It was possible for the Pentagon with its new long-range, jet-powered bombers to strike each urban centre in the USSR. In 1961, Washington’s nuclear cargo had climbed to 22,200 bombs, a significant rise from the 18,600 such weapons in 1960. The Kremlin held an aforementioned 2,470 nuclear bombs in 1961, just over a tenth the size of Washington’s arsenal.

A 1959 Soviet census revealed that the USSR was home to almost 210 million people. Large-scale nuclear attacks would have killed off the vast majority of Soviet citizens – again from either the direct impact of scores of cities being razed to the ground, or from fallout spreading far and wide.

Primarily due to budgetary purposes the scheme for conflict with Soviet Russia, as outlined by outgoing president Dwight D. Eisenhower, was for direct escalation to first strikes with nuclear weapons. Conventional or “limited warfare” would be bypassed.

Eisenhower was aware of Pentagon death estimates regarding hundreds of millions of fatalities, but though understandably appalled he accepted the proposals, as too did his fresh-faced successor John F. Kennedy.

Communist China, the fourth largest country in the world, was to be attacked in synchronization with the Soviet Union. After 1950, this stratagem became firmly embedded in US nuclear conflict designs, and war planners were loathed to alter it. General Power himself, when asked at a conference in December 1960 if the Chinese could be spared, dismissed the suggestion when he said,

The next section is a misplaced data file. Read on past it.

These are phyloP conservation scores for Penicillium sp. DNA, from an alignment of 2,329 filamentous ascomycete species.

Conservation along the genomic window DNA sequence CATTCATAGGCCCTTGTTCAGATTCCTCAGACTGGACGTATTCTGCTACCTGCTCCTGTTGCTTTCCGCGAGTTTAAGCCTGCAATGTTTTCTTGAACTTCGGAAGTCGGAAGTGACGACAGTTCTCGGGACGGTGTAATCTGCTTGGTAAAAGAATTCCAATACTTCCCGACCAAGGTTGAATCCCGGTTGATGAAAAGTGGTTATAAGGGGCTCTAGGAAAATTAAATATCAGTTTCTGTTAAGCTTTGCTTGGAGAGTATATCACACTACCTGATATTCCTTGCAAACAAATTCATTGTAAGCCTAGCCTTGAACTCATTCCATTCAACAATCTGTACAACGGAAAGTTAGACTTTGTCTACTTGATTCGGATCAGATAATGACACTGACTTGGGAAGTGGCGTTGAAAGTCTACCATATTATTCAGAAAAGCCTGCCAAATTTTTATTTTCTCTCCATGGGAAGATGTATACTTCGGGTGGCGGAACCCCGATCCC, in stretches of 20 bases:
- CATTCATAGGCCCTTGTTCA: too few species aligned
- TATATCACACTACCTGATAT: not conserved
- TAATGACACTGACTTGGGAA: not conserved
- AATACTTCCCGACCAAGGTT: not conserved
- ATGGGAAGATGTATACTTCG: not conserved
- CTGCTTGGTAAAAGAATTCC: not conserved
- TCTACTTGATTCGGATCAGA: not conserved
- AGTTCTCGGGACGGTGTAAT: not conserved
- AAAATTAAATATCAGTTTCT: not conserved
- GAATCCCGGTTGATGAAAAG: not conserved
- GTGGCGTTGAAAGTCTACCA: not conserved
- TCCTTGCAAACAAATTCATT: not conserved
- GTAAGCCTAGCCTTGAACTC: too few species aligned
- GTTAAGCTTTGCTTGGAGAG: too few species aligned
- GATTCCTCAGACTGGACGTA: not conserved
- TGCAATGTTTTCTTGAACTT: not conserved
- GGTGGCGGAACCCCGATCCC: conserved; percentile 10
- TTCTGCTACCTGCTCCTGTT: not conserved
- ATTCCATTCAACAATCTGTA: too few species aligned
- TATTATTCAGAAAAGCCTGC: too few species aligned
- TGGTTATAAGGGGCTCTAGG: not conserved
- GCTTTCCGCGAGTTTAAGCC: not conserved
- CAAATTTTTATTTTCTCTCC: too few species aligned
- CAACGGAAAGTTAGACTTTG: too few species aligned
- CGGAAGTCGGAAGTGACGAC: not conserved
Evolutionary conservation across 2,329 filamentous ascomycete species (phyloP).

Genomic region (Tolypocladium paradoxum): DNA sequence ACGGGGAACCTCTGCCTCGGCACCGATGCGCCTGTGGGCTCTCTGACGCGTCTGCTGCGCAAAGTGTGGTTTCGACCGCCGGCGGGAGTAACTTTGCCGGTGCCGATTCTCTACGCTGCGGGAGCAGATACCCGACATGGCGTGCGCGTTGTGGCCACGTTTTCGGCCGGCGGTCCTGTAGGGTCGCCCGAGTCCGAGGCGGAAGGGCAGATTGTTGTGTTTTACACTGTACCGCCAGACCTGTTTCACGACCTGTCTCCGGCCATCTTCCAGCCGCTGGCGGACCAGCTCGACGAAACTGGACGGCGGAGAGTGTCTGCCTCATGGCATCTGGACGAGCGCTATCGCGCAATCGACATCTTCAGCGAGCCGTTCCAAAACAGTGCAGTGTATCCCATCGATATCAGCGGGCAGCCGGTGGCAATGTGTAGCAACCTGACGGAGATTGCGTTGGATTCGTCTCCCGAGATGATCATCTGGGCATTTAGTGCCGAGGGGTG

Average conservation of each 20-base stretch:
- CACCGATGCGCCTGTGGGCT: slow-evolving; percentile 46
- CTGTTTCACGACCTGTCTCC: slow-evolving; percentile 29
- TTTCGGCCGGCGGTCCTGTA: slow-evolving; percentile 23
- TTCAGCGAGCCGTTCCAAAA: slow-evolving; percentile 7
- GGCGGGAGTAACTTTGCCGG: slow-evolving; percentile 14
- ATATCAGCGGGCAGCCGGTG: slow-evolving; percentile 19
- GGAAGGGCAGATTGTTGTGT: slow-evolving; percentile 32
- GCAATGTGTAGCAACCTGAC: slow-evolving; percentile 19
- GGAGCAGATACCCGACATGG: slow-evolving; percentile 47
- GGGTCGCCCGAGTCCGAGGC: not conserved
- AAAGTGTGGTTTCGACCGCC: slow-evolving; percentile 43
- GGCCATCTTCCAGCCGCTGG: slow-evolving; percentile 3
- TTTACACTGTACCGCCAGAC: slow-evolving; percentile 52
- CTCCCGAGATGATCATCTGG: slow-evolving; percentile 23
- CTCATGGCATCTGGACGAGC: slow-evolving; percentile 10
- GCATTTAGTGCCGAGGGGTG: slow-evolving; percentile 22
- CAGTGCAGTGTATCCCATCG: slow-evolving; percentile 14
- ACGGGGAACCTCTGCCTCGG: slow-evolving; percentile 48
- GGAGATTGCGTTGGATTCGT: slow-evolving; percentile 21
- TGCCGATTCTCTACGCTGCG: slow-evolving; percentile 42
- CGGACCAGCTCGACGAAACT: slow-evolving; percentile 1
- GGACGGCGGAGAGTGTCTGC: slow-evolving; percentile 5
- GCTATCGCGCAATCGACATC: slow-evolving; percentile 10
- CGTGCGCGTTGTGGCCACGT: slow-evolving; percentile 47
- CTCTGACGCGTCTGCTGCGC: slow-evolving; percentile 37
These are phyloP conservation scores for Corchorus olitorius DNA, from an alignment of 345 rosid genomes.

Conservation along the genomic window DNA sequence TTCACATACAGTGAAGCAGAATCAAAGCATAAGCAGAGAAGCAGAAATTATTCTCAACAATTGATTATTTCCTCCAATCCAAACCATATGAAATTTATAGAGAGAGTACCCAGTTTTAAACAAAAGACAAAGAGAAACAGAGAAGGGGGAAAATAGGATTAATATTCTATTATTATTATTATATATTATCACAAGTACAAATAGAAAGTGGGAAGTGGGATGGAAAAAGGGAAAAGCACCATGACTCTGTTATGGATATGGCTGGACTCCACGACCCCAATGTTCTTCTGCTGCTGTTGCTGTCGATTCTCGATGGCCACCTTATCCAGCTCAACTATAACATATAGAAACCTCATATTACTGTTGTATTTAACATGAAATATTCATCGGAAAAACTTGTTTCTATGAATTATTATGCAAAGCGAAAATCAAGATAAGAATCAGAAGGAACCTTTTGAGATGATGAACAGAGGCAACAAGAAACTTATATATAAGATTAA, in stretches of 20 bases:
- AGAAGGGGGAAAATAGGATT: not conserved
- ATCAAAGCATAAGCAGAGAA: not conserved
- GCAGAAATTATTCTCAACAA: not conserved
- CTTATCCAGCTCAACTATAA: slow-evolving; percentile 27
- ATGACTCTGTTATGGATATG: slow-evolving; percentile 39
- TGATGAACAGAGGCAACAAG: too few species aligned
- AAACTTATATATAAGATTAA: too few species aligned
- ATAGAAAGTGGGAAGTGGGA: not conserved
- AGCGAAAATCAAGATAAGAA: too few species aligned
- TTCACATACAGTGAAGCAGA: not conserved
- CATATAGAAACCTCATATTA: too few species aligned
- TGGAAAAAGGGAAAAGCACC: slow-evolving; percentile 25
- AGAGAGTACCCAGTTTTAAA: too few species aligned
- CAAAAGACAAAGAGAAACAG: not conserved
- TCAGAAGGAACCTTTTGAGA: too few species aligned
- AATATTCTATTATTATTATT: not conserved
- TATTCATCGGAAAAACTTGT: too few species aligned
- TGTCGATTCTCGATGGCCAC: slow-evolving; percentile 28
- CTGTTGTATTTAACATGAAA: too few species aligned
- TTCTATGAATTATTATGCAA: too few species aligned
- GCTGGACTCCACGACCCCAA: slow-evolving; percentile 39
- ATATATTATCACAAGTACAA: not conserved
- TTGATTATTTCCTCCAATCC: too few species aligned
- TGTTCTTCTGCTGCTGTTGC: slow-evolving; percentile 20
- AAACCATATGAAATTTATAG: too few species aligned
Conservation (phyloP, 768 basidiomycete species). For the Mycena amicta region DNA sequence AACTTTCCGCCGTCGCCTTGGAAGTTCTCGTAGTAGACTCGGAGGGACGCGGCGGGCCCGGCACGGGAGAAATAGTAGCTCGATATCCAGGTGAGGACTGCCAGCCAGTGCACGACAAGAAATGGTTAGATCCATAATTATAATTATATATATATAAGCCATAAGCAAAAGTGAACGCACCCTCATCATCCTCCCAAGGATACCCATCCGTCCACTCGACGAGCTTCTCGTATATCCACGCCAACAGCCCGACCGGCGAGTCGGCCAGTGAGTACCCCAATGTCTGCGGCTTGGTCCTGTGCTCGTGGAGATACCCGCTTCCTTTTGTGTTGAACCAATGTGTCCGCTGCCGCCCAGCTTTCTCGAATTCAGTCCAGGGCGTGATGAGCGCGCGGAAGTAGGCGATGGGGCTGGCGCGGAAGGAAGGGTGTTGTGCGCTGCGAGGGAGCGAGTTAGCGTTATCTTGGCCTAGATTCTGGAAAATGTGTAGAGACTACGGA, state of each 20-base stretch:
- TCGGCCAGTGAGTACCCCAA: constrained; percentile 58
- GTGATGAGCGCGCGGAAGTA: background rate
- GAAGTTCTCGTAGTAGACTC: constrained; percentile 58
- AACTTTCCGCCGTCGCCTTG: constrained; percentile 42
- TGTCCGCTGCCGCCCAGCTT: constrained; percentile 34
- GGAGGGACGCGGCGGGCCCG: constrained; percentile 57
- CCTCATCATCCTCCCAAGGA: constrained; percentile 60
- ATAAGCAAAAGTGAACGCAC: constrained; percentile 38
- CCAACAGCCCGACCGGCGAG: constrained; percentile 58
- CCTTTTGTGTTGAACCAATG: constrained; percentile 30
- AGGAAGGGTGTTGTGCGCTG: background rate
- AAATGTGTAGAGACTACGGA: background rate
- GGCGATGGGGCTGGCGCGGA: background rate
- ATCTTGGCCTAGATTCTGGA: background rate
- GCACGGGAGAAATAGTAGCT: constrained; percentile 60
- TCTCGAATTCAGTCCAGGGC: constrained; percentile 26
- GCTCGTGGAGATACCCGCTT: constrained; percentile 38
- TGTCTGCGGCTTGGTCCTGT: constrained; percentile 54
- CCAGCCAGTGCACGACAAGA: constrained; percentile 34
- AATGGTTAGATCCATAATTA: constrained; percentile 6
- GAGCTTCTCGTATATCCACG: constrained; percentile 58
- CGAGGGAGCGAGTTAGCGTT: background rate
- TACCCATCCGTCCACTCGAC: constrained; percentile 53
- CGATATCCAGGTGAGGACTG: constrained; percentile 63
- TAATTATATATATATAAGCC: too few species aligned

“I hope nobody thinks of it because it would really screw up the plan”.

In 1961, the US military had over 1,000 jet fighters positioned within striking range of the great USSR and Chinese land spaces; while further hundreds of jets could promptly be called upon if required. The planes were stationed in airfields like those at Kunsan in South Korea and Kadena in Japan, while many more were placed on aircraft carriers surrounding the Sino-Soviet bloc. Other US jets were located at American bases such as in West Germany.

Many of America’s B-47, B-52 and B-58 aircraft were armed with hydrogen bombs, containing an explosive force ranging from five to 25 megatons.

The latter figure, 25 megatons, equates to 25,000 kilotons of explosive power. By comparison, the Nagasaki bomb consisted of 21 kilotons. In this case, the most destructive hydrogen bombs were well over 1,000 times more powerful than the weapon which brought ruin to Nagasaki.

By 1962, Washington held about 500 of these 25 megaton mammoths. One 25 megaton weapon contained within it more firepower than all of the bombs and shells dropped throughout the combined wars in human history.

Elsewhere, China’s population in 1961 comprised 660 million people, dwarfing the Soviet populace. In late 1960, a US military briefing calculated that proposed nuclear attacks against China, along with ensuing fallout, would kill around 300 million people.